Bruxism is the medical term for the grinding of teeth or the clenching of jaws. Many kids have it– 2 to 3 from every 10 will grind or clench, professionals state, but many outgrow it. Bruxism often takes place during deep sleep stages or when kids are under stress.
Why does my child grind her teeth?
Professionals don’t know for sure what causes teeth grinding (or bruxism, as dental practitioners call it), but they implicate stress or stress and anxiety, pain (from earaches or teething, for instance), and malocclusion (a dental term for when the teeth don’t line up just right.) Some likewise recommend that breathing problems– from a stuffy nose or allergies— may contribute. And there’s some evidence that pinworms are in some cases the perpetrator.
Finally, your child might just be getting used to the experience of having teeth in her mouth. Teeth grinding isn’t really uncommon amongst babies who are getting their first teeth, starting at around 5 or 6 months of age. It’s also typical among children who are beginning to get their irreversible teeth, at around 6 years of age.
About 38 percent of children grind their teeth. The average age for beginning the practice is around 3 1/2 years, and the typical age for stopping is 6– though, obviously, people of all ages grind their teeth.
Your child is a bit more likely to grind her teeth if you do. She’s likewise more likely to grind her teeth if she drools or talks in her sleep. Nearly all teeth grinding happens at night, though some kids do it throughout the day, too.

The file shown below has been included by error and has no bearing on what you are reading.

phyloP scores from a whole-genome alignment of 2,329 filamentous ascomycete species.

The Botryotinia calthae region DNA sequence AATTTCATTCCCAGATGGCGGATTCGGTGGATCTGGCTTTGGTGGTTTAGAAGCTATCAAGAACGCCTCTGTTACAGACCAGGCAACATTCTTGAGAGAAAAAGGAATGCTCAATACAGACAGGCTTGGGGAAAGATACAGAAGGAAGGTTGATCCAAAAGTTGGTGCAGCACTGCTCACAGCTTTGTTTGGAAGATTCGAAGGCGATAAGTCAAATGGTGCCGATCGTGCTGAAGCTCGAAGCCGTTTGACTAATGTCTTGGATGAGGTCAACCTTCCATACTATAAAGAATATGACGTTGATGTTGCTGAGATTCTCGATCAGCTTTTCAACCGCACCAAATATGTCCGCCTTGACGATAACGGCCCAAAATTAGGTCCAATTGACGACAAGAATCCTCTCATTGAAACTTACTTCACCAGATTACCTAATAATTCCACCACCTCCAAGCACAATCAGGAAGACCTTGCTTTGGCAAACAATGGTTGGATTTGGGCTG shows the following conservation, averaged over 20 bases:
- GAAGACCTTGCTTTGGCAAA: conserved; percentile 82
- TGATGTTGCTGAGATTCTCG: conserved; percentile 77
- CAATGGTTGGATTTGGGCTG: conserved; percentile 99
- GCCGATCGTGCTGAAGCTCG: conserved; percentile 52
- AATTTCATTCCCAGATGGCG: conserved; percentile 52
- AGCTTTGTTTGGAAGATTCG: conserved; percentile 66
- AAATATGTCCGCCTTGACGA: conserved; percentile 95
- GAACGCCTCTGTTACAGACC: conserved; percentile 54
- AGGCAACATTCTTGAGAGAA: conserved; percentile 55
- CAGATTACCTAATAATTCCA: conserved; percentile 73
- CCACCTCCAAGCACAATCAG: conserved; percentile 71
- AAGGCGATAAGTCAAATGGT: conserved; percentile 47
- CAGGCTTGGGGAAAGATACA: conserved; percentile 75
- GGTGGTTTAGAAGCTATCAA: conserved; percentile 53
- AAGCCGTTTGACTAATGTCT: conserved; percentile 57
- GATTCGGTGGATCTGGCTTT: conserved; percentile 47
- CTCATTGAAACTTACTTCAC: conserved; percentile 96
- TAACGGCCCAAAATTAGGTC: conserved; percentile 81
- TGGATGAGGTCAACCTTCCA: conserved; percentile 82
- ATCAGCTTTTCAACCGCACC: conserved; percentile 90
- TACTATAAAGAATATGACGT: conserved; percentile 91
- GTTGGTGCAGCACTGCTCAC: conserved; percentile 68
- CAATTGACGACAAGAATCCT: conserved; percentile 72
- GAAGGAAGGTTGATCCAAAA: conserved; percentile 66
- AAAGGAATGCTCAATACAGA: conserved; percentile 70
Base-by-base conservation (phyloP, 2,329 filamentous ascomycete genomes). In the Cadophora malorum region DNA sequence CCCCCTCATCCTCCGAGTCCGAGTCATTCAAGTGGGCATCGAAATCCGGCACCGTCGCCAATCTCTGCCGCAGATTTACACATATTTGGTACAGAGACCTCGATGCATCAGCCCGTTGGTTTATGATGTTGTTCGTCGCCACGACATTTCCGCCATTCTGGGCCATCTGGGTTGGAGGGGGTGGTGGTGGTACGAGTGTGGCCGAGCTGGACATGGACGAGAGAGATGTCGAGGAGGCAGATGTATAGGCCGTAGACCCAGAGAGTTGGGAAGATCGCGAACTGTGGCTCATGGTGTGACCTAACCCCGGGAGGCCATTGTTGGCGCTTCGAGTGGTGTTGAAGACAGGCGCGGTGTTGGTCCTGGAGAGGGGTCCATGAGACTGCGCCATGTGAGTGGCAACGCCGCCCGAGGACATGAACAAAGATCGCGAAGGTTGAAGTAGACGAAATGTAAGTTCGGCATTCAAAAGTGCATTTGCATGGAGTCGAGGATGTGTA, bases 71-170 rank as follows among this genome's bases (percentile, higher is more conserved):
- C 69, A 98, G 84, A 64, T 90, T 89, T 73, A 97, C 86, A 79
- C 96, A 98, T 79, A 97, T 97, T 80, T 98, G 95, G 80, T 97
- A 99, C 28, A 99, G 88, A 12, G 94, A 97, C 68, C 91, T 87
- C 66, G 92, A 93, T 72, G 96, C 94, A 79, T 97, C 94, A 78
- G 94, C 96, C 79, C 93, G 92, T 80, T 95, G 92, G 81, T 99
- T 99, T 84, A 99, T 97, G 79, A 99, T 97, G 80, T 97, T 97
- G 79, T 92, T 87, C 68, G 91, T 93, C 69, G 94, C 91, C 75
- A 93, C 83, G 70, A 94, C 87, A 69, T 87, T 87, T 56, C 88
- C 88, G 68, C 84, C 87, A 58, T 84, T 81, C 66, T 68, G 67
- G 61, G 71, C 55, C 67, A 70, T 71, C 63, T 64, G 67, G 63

Is teeth grinding bad for my child?
For the most parts, teeth grinding noises even worse than it is. It’s likely that your child isn’t doing any damage to his teeth and he’ll quickly grow out of the practice.
Mention your child’s grinding to his dental professional, however, so she can examine his teeth for wear and any resulting problems, like pulp exposure, cavities, or fractures. Also have your child checked if he suffers pain in his face or jaw throughout the day, due to the fact that this can be a result of zealous teeth grinding.
Can I do anything to help his (her) stop?
Although the sound can be perplexing, you’ll most likely simply need to await your child to outgrow the routine. In the meantime, it won’t harm to deal with a calming bedtime routine– perhaps a leisurely soak in the tub, a little back rub, calming music, or extra cuddling in the rocking chair.
If your child is teething or has an ear infection, ask your doctor about offering her the proper dose of acetaminophen or (if she’s 6 months or older) ibuprofen to relieve the discomfort.
Some mamas of infants report that they provide their little ones a pacifier when they begin grinding their chicklets. (It may not stop the grinding, but they choose paying attention to the squeak of a pacifier than teeth grinding together.).
If there’s a problem with the method your child’s teeth are lining up, the dental professional may be able to polish them to fit together much better. Older children who grind regularly are sometimes fitted with a night guard– a plastic device fitted to the mouth to prevent clenching and grinding of the teeth during sleep. However your child’s dentist probably will not consider this up until your child has at least some permanent teeth, around age 5 approximately.